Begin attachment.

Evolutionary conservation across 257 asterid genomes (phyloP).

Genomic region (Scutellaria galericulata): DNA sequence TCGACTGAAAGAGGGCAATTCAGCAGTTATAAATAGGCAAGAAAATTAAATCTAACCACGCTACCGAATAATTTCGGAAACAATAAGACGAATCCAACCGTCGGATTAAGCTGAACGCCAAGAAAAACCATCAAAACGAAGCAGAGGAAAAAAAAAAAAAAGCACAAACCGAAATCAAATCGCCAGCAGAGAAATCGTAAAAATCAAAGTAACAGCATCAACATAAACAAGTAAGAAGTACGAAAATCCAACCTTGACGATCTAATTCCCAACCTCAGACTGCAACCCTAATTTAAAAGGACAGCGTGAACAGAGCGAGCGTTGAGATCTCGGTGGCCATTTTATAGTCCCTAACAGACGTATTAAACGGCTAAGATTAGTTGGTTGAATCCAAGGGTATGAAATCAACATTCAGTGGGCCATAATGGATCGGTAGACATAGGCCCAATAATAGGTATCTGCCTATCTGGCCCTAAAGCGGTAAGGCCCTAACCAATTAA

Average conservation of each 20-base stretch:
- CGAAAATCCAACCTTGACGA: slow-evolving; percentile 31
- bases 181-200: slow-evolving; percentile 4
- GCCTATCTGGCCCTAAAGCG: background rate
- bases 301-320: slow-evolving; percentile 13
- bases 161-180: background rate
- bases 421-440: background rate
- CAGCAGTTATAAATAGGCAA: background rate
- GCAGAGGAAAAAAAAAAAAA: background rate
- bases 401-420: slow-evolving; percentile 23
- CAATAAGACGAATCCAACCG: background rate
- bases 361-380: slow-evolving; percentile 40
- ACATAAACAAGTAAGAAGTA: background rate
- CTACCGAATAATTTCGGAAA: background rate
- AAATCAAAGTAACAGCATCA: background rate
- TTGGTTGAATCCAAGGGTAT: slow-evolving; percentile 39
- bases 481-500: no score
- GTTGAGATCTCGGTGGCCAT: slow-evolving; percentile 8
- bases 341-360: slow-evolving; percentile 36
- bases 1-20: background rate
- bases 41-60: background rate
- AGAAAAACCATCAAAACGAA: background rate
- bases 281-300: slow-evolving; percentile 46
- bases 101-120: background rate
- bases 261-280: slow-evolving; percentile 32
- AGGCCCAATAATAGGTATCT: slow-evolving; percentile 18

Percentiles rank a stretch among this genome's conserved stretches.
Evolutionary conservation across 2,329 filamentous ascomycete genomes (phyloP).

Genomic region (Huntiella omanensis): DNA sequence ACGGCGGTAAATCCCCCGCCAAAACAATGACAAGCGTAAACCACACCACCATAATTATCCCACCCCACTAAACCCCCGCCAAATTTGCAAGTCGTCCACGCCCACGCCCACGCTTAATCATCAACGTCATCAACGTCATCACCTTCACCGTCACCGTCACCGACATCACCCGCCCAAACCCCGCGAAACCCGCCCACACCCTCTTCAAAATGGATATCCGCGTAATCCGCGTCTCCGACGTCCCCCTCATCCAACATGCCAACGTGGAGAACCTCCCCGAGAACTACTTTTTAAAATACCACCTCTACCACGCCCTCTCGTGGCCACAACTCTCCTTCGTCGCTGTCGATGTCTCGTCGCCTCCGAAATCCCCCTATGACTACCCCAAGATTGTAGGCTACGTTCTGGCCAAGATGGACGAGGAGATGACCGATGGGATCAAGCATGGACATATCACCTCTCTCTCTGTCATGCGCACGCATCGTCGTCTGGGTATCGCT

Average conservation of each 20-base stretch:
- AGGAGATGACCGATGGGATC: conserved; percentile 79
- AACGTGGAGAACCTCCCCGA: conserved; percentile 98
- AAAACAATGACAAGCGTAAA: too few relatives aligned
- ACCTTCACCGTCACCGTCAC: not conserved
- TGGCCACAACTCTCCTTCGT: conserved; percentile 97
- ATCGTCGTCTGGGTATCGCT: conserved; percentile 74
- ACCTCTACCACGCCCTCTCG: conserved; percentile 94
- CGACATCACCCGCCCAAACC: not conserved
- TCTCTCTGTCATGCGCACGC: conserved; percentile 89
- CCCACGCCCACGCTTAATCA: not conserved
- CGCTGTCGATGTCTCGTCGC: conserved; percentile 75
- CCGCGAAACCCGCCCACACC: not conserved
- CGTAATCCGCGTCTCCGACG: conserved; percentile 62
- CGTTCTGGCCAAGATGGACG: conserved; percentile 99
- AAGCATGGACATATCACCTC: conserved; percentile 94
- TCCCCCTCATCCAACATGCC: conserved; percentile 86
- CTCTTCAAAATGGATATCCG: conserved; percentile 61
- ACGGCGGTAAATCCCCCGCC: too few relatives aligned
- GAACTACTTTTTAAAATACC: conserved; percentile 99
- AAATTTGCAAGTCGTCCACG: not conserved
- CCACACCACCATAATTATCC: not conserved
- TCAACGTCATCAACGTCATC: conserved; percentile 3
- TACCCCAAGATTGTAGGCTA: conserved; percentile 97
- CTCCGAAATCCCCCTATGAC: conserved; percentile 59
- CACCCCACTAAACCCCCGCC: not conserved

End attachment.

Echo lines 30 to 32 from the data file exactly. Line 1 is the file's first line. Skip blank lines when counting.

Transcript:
Evolutionary conservation across 2,329 filamentous ascomycete genomes (phyloP).

Genomic region (Huntiella omanensis): DNA sequence ACGGCGGTAAATCCCCCGCCAAAACAATGACAAGCGTAAACCACACCACCATAATTATCCCACCCCACTAAACCCCCGCCAAATTTGCAAGTCGTCCACGCCCACGCCCACGCTTAATCATCAACGTCATCAACGTCATCACCTTCACCGTCACCGTCACCGACATCACCCGCCCAAACCCCGCGAAACCCGCCCACACCCTCTTCAAAATGGATATCCGCGTAATCCGCGTCTCCGACGTCCCCCTCATCCAACATGCCAACGTGGAGAACCTCCCCGAGAACTACTTTTTAAAATACCACCTCTACCACGCCCTCTCGTGGCCACAACTCTCCTTCGTCGCTGTCGATGTCTCGTCGCCTCCGAAATCCCCCTATGACTACCCCAAGATTGTAGGCTACGTTCTGGCCAAGATGGACGAGGAGATGACCGATGGGATCAAGCATGGACATATCACCTCTCTCTCTGTCATGCGCACGCATCGTCGTCTGGGTATCGCT

Average conservation of each 20-base stretch: